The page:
Ceridwen Dovey
Author
02:08

As a South African, what do you make of race relations in America?

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Dovey believes that class seems to be the more important factor.

Ceridwen Dovey

Ceridwen Dovey is a South African born novelist who now lives in New York. After receiving her undergraduate degree from Harvard in 2003, Dovey returned to South Africa to write a novel. Blood Kin, the result of that work, was published in 2007 to critical acclaim: the novel was shortlisted for the John Llewellyn Rhys Prize. Informed by Dovey's South African roots, the novel tells the story of a fictional military coup from the perspective of the overthrown leader's portraitist, chef, and barber. Dovey is currently completing a PhD in Anthropology at New York University. Dovey doesn't see a conflict between her two passions. "Both anthropology and good fiction are full of thick description and a layering of detail," she says.

Transcript

Question: As a South African, what do you make of American race relations?

Dovey: That’s such a tricky one because I do feel as a White South African no matter what my political beliefs, I need to be very careful to, you know, throw any stones. Because I certainly lived in a glass house for . . . for a while. So I mean it’s been interesting to me to . . . You know obviously there’s a lot of hypocrisy involved, and a lot of kind of blame game that’s played. But I think to me it’s a more interesting thing in America of imagining . . . America likes to think of itself as being a classless society, and I think you know race and class really intersect in America. And so I think it’s less about race that I think the problem is, but more about an elite class in America who have been . . . whose needs have been privileged for too long. And that has sort of led the country into, you know, a difficult . . . difficult times.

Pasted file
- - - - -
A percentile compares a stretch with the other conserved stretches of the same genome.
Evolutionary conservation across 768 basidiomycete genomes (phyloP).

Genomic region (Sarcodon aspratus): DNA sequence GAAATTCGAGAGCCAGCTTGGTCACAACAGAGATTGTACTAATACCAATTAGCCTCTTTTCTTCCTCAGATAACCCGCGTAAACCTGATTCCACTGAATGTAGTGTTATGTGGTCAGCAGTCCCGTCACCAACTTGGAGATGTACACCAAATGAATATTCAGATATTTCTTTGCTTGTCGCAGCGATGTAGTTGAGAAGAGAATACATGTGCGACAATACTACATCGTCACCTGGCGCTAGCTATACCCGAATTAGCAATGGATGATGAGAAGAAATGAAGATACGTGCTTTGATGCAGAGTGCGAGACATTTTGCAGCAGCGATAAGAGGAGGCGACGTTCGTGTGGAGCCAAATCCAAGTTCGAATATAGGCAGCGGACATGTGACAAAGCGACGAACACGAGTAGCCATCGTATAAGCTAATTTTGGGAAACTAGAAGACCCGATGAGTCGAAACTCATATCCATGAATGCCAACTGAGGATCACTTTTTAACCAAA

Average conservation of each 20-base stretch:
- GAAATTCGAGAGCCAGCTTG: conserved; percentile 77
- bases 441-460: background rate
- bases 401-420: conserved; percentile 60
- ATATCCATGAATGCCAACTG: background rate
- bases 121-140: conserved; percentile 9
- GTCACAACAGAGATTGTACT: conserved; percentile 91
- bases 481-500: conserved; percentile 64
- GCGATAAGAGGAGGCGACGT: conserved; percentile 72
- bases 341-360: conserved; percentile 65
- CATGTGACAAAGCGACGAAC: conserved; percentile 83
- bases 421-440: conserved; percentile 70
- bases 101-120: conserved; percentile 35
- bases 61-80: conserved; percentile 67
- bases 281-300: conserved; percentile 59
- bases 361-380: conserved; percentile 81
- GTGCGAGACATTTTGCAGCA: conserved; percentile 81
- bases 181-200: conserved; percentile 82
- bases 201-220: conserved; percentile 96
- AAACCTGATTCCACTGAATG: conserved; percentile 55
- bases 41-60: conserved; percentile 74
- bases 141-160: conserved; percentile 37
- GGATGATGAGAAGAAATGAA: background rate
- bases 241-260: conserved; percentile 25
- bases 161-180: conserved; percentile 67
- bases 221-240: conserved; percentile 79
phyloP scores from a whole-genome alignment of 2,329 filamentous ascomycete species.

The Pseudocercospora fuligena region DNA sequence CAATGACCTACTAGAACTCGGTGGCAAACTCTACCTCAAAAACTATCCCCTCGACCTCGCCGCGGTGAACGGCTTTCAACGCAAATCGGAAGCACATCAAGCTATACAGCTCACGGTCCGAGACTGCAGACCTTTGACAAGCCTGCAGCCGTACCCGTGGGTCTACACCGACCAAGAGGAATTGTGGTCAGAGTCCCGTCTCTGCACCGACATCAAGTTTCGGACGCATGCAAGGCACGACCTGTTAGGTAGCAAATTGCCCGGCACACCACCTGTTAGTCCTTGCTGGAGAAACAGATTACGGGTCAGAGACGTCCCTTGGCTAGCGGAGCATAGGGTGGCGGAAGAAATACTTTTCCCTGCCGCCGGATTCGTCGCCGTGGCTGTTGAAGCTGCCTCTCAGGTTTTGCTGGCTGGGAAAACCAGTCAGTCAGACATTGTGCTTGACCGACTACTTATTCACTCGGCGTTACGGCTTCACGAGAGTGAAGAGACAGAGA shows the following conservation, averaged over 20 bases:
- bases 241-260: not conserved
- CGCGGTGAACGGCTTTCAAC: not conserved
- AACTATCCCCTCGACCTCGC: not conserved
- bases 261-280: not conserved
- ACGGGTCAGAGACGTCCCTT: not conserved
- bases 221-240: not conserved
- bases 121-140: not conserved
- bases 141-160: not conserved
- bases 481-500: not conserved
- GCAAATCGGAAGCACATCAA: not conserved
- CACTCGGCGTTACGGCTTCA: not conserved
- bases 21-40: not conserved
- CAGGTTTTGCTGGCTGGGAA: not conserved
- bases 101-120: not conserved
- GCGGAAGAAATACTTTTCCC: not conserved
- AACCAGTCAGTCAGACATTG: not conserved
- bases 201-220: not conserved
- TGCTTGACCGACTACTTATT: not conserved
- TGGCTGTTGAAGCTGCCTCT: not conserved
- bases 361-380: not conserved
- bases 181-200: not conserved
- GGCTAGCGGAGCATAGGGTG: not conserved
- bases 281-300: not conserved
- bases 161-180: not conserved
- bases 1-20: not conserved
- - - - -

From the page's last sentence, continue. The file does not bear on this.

But I did notice at . . . As an undergraduate I was a member of the African Students Association, and there was a very strange relationship between the African-American Student Associations and the African Student Associations. And this strange kind of . . . I think each was threatened by the other. I think the African-Americans feel threatened by this questioning of their own authenticity by the African Students Association; and you know sort of vice versa. So it was just an interesting sort of dynamic that I saw played out firsthand.

Recorded on: 12/6/07


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